We got to talking about unidentified flying objects. People claimed they experienced UFOs in the Gimli area, and elsewhere in the province. I'll let God figure out what actually happened. But this provided a solution to a traditional problem for me: what to recommend when someone asks what movie to watch.

It's funny how, at least from my perspective, movies come in groups, two or three.

Fire in the Sky (1993) and Communion (1989) are two films about UFO experiences. I had rented both of these films in the past. I thought that it would be nice to watch these films one after the other. So that's what we did.

Both of these films are said to be based on true stories. I can't stress enough that this is what gives the films their punch. As I pointed out when we watched one of the movies, there are layers of truth here. You are experiencing a film made by filmmakers based on a story that was related about things that were experienced, which may or may not have been true.

Fire in the Sky takes place in small town Arkansas during the 1970s. I was struck by what a good film Fire in the Sky is. I was struck by how good it was without the focus being on the UFO, but on people. The main character is played by Robert Patrick, best known as the scary robot in Terminator 2. He has a natural serious look on his face. If he was telling a joke about why the chicken crossed the road he would still have that intense look on his face. The later scenes in the UFO are at the same time the climax of the film, nicely realised, and these scenes kind of spoil the film. One gets a sense of not only scary and alien, but distant and impossible to escape. On the other hand, the filmmakers portrayed things that were not alleged to have happened.


Communion, in contrast, involves bourgeouis urban sophisticates in New York state. The film, starring Christopher Walken, is tense, gripping for the first two thirds or so. A video monitor is shown, kind of spooky, but they don't seem to do anything with it. Faces in artwork are shown, maybe a little too much. The last part, which ties in with the name of the film is .. weird. No more tension. But the story is what the story is.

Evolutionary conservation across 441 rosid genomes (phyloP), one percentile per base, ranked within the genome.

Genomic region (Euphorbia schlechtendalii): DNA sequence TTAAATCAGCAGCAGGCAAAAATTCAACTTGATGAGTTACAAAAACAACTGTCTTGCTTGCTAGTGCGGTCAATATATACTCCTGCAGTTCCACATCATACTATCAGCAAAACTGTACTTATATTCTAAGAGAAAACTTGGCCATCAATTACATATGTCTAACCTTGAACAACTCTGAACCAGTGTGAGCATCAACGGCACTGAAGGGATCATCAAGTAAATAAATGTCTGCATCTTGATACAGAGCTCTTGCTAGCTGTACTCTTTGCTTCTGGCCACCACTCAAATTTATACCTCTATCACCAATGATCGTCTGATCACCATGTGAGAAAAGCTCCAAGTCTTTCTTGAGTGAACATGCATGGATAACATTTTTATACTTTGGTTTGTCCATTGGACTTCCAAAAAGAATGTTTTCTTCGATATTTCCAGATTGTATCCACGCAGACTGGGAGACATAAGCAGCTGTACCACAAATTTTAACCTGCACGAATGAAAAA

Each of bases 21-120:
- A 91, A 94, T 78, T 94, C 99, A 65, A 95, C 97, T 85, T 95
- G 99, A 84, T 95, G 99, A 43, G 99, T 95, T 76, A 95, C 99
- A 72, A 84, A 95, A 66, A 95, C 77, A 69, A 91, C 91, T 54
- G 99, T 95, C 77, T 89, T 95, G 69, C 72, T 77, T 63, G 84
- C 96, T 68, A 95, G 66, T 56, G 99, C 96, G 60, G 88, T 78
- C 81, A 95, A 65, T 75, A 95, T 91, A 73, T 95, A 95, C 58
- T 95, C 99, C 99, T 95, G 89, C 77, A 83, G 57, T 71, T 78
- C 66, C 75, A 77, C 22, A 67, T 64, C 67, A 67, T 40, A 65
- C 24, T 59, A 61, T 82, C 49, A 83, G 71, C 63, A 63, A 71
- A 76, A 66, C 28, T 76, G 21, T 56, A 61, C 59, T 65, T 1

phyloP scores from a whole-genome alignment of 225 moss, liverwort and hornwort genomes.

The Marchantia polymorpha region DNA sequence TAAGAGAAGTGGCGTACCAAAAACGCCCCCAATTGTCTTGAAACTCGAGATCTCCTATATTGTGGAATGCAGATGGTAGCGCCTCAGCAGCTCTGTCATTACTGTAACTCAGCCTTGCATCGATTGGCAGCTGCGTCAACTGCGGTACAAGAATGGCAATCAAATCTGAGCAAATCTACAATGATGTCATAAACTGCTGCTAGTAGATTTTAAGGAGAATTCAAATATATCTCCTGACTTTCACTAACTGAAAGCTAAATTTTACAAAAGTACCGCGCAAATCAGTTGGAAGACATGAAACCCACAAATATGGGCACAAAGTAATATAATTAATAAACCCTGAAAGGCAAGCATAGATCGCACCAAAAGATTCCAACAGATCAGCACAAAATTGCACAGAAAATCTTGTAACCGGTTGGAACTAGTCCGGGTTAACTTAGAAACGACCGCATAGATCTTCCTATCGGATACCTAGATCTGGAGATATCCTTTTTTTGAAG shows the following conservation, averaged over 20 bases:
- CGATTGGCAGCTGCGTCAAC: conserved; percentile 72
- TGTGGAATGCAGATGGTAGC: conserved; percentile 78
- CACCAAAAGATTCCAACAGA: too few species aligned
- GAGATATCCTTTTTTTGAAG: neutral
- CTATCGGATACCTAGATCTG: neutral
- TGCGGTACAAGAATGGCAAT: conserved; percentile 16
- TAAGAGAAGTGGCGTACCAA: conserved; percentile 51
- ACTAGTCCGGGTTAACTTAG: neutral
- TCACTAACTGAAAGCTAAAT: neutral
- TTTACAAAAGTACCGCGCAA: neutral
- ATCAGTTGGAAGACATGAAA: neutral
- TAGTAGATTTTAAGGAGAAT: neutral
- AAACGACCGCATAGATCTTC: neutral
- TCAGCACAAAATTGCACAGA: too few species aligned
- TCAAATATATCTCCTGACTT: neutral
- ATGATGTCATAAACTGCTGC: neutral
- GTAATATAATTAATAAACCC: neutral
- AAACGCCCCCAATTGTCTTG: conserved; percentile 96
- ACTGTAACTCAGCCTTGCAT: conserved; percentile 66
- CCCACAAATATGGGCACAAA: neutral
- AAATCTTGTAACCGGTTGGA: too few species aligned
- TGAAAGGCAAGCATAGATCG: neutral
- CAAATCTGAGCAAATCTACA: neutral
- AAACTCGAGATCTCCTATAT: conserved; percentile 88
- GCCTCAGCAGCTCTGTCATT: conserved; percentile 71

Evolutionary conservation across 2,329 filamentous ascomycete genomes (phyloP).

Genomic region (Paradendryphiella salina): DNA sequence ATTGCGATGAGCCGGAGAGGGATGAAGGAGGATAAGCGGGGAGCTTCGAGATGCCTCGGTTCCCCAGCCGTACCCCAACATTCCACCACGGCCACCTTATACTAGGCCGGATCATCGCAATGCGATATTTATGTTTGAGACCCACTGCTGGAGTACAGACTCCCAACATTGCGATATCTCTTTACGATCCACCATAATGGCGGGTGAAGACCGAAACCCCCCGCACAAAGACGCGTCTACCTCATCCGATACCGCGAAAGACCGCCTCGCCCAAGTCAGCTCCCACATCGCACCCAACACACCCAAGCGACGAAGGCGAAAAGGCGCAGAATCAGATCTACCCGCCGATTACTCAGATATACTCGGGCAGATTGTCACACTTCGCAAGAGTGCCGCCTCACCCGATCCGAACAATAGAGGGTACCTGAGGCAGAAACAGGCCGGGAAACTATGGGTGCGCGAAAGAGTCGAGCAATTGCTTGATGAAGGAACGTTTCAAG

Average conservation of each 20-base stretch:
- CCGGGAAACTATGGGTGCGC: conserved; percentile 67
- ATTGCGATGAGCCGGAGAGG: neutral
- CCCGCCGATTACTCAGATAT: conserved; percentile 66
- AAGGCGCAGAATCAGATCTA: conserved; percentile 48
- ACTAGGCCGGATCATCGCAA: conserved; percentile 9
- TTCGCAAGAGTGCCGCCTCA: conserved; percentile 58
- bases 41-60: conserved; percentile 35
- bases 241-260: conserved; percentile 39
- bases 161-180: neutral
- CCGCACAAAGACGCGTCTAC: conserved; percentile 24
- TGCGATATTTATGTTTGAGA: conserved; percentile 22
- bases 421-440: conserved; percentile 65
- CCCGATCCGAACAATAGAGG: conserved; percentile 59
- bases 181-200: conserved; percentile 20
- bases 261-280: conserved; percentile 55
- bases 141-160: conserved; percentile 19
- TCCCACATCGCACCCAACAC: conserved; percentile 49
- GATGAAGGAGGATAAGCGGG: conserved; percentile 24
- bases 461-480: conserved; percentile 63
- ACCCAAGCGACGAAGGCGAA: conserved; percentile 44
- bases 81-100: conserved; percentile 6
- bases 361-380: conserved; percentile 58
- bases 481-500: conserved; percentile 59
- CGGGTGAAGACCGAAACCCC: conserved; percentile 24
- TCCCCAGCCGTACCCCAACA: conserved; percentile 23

Decades ago, while wandering through the University of Winnipeg library, I randomly came across the book written by the main character. He is an actual person, an author of books for children. I think it's fair to say he is imaginative. I believe this book was called Communion. He talked about his family's multiple experiences involving UFOs since he was a child. He makes no bones about the fact that he is not certain that his experiences happened. Then again, things happened to multiple people, not just him. I didn't read the book, just a page here, a page there. He mentioned that others have reported an alien wearing an artificial tie, as he had seen, as if the alien was representing humans.

It must be tough for filmmakers to portray UFO aliens and, worse, the craft. What are you supposed to base it on?

You could always do this yourself, watch these two films in a row at night with people. They're both scary, or at least tense.

Who Goes There?

An audio production of the Who Goes There? story.


You should listen to this by .. well, you know the drill. Dark, quiet, uninterrupted, late at night, maybe by yourself. Cold would be atmospheric too.

The story was written more than once over the years. There are actually other audio productions out there, each different, for example including narration. And of course there are the movies ("De Ting", as my horrified Trinidadian friend would say). I get confused by the versions, which year is which.

Mr. Campbell was the editor of Astounding Science Fiction for decades, and a science fiction award or two was named after him.

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